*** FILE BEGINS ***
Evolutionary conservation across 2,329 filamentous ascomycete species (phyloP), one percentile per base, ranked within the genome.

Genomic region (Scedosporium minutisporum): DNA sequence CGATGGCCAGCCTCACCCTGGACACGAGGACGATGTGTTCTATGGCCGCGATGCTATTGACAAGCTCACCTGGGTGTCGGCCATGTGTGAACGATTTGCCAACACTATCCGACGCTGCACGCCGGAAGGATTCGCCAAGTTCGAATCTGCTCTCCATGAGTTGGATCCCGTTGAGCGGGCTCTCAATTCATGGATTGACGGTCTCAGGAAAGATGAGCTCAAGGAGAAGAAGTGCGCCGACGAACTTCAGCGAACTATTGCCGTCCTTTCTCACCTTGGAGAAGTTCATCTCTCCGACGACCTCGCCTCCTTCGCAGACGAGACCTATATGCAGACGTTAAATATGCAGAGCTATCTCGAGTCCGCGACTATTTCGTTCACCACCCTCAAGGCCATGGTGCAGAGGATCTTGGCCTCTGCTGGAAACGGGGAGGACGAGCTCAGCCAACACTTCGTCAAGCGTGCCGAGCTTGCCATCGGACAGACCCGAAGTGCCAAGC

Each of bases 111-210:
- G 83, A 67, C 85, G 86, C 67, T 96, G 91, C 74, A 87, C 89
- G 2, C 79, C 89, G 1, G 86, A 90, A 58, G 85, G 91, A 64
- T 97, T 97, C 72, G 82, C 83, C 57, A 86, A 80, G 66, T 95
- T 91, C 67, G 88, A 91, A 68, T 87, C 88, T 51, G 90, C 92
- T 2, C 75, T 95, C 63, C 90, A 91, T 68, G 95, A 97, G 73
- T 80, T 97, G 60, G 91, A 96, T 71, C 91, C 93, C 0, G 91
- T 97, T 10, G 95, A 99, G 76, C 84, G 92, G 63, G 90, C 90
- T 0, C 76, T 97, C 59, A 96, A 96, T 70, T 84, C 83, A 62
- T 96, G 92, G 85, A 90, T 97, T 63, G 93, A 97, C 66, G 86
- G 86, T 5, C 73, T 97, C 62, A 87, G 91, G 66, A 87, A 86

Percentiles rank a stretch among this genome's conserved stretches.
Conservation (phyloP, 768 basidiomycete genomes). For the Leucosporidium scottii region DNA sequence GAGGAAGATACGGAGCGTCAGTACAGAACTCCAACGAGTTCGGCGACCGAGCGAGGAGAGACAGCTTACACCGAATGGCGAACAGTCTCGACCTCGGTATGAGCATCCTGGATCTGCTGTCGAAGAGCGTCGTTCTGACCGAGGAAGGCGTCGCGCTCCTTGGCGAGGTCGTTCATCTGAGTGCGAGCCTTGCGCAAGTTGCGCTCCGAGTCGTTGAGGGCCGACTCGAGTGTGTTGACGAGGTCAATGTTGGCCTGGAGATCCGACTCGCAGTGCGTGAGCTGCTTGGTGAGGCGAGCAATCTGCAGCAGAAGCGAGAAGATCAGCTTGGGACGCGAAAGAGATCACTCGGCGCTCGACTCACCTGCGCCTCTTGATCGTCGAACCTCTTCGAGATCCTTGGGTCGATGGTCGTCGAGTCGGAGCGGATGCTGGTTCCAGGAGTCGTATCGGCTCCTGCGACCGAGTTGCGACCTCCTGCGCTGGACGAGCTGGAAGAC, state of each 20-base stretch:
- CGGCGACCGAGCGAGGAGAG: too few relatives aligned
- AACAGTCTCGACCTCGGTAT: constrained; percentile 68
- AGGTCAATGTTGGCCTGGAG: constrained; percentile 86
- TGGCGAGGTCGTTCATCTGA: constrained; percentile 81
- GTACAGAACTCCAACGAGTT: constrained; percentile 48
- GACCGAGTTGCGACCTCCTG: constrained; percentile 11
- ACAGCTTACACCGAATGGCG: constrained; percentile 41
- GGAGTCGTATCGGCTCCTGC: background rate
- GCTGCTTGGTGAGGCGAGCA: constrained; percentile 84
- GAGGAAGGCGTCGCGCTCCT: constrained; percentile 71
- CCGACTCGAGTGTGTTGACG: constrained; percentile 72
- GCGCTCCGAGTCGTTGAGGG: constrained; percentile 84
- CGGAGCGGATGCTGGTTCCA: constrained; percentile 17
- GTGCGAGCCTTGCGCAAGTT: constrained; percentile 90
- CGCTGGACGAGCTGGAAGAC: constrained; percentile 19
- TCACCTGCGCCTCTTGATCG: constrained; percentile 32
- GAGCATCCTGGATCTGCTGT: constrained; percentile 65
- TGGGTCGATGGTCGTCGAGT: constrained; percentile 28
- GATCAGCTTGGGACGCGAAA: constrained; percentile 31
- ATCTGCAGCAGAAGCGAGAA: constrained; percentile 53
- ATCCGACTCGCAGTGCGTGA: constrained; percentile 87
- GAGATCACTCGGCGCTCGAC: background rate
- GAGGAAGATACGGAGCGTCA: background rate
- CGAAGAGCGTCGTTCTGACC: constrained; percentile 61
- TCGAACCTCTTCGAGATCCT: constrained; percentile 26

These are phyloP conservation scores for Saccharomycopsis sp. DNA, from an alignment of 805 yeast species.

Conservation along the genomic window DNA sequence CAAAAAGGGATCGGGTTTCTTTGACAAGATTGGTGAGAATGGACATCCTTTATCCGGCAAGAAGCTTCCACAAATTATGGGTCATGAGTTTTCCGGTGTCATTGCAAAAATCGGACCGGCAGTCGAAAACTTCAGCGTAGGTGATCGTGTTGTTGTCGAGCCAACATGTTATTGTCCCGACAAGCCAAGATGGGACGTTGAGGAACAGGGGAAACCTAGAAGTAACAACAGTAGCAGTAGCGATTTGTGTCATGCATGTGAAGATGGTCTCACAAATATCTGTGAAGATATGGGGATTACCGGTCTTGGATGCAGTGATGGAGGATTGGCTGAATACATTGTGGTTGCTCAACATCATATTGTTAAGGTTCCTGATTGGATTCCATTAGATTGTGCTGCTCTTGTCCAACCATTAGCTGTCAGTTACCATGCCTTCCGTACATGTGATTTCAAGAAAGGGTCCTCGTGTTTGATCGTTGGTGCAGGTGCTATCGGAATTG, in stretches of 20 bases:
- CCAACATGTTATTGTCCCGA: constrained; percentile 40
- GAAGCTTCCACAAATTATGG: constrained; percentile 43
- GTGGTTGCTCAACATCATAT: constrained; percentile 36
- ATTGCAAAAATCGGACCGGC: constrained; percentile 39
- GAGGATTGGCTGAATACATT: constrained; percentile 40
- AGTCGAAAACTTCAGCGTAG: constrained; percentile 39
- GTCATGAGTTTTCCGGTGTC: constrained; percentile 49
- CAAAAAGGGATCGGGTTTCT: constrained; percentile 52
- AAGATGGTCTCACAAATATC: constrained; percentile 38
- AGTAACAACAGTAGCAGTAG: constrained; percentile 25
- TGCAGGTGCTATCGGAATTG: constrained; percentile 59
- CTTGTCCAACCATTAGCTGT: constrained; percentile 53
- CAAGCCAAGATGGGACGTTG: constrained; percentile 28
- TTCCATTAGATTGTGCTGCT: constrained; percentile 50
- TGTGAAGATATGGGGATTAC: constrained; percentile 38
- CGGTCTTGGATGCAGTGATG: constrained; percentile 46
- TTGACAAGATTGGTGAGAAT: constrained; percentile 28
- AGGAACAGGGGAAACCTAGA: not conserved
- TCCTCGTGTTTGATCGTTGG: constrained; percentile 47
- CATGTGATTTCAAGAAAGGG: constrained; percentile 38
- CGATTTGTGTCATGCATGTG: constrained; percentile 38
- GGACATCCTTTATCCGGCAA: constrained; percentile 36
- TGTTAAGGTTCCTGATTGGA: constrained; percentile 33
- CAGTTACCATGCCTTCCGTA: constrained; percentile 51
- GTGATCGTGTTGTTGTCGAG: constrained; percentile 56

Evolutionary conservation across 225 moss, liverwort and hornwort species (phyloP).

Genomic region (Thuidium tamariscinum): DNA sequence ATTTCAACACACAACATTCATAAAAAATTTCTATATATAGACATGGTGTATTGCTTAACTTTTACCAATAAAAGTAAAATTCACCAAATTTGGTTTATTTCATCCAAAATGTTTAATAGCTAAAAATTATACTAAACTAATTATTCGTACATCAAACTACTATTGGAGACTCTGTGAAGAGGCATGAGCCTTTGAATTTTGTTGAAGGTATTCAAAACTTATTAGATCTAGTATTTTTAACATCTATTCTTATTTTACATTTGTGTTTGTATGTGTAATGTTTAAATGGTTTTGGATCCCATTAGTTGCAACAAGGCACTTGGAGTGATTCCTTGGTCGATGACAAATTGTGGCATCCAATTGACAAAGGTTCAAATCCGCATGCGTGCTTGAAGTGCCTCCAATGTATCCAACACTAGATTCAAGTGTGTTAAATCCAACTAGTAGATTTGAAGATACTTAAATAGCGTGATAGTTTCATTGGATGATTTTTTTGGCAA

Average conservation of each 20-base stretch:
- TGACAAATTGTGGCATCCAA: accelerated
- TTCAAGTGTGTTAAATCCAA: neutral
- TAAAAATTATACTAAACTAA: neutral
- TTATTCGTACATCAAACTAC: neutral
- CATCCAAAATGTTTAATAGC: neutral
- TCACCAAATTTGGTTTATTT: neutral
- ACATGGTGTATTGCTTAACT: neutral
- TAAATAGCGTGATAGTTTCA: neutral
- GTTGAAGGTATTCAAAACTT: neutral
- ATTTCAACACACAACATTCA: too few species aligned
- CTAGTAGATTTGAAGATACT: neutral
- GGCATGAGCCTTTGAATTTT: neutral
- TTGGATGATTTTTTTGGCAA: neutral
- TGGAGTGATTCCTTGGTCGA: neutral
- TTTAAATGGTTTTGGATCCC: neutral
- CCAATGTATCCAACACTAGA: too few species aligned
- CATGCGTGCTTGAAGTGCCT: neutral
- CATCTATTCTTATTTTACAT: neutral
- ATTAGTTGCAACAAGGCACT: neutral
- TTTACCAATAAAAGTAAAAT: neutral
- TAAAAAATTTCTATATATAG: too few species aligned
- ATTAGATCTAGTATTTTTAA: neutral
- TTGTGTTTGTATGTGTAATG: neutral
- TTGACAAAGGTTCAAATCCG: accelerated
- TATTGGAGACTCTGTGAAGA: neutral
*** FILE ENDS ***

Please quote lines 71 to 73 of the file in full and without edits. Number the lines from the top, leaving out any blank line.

- TGACAAATTGTGGCATCCAA: accelerated
- TTCAAGTGTGTTAAATCCAA: neutral
- TAAAAATTATACTAAACTAA: neutral